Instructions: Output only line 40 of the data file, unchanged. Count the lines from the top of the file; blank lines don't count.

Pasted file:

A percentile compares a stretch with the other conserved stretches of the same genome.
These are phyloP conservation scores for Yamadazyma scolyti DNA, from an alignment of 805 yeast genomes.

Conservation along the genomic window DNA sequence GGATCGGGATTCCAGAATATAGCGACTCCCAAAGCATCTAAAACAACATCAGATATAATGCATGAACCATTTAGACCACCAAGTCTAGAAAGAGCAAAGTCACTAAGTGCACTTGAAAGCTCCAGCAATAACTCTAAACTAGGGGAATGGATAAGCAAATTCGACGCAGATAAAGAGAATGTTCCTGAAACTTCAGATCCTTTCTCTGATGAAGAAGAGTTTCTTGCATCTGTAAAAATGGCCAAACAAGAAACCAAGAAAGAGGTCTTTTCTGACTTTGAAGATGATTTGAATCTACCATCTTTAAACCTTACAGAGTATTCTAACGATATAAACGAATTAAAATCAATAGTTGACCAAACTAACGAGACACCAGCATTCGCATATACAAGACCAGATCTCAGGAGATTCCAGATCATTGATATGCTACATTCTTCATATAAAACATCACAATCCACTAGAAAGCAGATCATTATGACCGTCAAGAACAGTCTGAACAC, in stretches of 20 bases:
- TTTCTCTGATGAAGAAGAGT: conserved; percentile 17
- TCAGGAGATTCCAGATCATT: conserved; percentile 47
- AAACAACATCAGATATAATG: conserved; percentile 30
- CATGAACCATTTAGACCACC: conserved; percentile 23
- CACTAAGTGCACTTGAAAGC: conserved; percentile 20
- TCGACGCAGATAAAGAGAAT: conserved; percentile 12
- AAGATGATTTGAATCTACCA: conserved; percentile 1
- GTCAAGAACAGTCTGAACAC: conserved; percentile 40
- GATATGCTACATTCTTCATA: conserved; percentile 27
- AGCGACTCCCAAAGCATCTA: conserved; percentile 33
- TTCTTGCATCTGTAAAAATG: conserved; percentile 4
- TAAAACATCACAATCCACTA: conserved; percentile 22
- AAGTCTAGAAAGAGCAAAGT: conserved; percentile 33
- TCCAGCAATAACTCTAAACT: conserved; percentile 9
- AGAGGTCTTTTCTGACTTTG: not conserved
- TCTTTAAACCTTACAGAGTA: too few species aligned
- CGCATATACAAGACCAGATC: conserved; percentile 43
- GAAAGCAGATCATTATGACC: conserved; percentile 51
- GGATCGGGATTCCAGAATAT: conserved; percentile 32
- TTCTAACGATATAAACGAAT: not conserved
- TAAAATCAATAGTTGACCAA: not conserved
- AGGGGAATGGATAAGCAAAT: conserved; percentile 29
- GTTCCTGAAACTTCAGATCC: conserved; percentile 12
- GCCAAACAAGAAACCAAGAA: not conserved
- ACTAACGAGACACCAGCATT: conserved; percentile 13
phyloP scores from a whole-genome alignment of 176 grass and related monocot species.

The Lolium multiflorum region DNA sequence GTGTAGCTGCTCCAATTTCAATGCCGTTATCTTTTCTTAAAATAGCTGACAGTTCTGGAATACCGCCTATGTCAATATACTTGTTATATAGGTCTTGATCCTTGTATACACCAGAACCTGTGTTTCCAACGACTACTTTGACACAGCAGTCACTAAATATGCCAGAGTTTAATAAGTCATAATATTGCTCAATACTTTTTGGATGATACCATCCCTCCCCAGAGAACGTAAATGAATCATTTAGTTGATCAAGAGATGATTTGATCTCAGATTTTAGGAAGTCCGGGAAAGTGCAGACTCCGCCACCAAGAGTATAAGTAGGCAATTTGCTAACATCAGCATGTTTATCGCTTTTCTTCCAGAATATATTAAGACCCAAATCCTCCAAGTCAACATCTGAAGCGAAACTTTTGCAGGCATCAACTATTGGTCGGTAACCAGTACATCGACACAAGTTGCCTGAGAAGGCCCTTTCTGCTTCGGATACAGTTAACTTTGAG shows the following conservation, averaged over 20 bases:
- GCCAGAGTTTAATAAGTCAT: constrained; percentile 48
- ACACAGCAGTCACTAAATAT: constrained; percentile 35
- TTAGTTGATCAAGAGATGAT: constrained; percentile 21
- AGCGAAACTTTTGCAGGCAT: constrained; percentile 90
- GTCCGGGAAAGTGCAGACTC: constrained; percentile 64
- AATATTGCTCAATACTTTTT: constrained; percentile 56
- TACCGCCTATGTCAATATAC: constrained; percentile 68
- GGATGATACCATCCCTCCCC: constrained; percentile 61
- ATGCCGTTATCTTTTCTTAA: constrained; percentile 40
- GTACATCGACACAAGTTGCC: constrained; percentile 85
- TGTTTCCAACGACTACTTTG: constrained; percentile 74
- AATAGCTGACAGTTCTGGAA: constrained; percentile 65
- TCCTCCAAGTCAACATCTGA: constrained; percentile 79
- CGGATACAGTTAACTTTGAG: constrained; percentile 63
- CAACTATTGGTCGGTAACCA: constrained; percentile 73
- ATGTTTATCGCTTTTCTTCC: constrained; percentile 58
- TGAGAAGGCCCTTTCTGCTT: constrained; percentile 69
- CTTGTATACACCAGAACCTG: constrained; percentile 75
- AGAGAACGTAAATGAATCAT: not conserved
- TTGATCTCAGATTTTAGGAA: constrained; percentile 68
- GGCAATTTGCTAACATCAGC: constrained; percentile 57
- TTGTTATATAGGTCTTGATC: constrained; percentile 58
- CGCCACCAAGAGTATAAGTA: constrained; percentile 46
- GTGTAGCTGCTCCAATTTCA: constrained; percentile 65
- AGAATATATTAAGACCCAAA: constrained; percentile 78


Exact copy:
- GTACATCGACACAAGTTGCC: constrained; percentile 85